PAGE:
Pettis’ inclusion raised some eyebrows. He’s expected to be a starter whom many believe could step forward this season. But he’s been up and down in training camp, struggling with drops and physicality, particularly in the middle of the field.

Shanahan publicly aired out his receivers earlier in the week when he said he wanted both the young players and veterans to step things up. Pettis was targeted just once but finished with no catches, and was forced to return punts, which is how he injured his knee early last season against the Los Angeles Chargers.

Perhaps forcing Pettis to play in a meaningless game was a not-so-subtle message that he needs to play with more urgency.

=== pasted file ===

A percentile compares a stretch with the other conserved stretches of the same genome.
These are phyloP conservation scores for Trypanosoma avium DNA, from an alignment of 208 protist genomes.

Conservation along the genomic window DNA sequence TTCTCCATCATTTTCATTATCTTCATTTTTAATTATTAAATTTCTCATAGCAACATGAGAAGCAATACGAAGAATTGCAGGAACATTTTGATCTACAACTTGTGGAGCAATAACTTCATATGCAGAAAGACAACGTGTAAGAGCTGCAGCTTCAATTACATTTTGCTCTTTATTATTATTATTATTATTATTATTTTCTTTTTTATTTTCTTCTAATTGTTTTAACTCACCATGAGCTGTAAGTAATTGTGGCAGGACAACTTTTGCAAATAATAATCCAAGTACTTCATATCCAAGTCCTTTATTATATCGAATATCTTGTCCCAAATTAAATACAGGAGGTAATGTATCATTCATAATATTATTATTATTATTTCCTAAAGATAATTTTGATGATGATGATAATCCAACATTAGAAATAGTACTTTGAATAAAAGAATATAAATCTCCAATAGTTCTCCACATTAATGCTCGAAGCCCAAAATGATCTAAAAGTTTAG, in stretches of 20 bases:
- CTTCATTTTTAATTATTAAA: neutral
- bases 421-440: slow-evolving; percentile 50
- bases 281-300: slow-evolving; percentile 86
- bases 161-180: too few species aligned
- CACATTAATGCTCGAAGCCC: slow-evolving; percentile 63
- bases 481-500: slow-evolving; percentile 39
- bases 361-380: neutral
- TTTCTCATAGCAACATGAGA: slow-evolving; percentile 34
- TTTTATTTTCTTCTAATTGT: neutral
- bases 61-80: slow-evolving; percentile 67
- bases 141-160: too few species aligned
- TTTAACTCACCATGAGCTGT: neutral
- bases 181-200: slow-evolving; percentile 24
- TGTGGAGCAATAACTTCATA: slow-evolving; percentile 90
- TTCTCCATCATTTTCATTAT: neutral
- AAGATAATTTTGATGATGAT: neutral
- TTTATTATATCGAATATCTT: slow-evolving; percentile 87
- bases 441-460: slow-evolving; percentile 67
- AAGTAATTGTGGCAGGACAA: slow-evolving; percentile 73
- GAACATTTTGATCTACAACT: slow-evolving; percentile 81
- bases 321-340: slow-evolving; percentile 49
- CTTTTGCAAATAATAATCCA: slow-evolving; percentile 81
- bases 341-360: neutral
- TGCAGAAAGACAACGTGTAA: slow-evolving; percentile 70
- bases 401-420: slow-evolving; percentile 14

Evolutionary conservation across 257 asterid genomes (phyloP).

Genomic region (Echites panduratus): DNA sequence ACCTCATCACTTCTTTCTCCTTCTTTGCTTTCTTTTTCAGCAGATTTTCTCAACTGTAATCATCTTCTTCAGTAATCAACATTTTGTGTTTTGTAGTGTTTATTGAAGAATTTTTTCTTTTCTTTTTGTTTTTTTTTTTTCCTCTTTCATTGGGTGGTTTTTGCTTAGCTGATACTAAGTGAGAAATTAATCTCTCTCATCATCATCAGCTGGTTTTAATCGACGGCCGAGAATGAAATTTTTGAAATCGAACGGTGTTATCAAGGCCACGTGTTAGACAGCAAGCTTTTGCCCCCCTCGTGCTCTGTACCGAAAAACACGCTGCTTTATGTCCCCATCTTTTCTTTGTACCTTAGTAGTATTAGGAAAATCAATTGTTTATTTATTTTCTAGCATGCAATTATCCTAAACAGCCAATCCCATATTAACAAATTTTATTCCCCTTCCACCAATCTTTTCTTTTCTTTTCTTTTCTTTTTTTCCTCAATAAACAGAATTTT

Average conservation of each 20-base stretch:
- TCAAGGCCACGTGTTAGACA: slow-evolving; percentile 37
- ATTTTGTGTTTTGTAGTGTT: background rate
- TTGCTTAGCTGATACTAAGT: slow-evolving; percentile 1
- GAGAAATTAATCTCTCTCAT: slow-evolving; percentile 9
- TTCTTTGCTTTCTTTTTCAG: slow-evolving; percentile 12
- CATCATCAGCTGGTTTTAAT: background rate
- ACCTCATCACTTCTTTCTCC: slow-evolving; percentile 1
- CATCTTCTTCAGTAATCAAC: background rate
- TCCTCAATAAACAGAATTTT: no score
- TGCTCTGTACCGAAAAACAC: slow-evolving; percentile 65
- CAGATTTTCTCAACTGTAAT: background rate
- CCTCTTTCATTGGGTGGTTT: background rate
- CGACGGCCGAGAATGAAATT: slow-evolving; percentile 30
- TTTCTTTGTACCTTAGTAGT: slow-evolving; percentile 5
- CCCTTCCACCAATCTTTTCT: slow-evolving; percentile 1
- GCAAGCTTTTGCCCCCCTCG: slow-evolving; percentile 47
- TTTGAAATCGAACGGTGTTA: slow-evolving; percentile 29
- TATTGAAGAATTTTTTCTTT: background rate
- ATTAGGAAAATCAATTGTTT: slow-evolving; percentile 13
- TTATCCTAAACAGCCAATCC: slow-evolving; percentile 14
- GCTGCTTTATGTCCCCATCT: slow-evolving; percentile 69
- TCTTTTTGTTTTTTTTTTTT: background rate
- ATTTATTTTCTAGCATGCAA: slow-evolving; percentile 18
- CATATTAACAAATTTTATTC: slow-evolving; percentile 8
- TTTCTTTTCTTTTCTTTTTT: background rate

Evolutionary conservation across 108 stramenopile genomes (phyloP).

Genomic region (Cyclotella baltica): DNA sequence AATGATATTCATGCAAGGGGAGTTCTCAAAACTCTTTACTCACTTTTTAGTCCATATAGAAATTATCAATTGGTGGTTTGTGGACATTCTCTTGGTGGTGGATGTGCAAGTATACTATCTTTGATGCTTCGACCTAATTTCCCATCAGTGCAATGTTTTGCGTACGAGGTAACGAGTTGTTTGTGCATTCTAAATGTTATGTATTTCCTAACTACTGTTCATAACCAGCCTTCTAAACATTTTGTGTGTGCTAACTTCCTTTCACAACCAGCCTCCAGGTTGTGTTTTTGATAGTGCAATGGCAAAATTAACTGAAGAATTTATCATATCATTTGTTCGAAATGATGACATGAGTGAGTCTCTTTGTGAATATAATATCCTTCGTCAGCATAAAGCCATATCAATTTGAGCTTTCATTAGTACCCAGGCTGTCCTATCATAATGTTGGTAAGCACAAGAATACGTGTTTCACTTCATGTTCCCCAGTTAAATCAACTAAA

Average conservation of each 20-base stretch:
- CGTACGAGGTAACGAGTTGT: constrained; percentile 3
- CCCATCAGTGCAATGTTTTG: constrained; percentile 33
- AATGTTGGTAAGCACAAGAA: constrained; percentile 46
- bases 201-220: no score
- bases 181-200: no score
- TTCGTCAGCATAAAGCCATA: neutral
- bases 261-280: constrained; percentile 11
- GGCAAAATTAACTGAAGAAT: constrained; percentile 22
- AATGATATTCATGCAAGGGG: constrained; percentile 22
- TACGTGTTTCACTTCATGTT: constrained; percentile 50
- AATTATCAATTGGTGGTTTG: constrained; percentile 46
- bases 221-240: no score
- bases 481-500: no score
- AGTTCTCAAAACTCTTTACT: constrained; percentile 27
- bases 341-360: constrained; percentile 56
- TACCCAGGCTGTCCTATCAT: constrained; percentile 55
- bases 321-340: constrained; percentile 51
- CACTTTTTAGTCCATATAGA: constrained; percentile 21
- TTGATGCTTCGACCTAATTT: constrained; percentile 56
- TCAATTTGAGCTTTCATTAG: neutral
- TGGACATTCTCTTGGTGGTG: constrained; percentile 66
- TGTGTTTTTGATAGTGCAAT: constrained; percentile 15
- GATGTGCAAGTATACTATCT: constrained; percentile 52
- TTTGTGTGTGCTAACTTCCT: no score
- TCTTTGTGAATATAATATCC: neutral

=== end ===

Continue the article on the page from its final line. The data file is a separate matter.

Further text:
4. Walter and Wilds carry the load

The 49ers came into the game with three tailbacks available: Raheem Mostert, undrafted rookie Austin Walter and Brandon Wilds, who was signed nearly five hours before the game began. Their once-deep running back group has taken on water lately. Second-year pro Jeff Wilson Jr. has been dealing with a calf injury that’s kept him from practicing since early in camp. He was expected to play a lot during the preseason.

Jerick McKinnon is dealing with soreness in his surgically repaired knee, and the 49ers weren’t about to trot out Tevin Coleman in a game a month before the regular-season opener.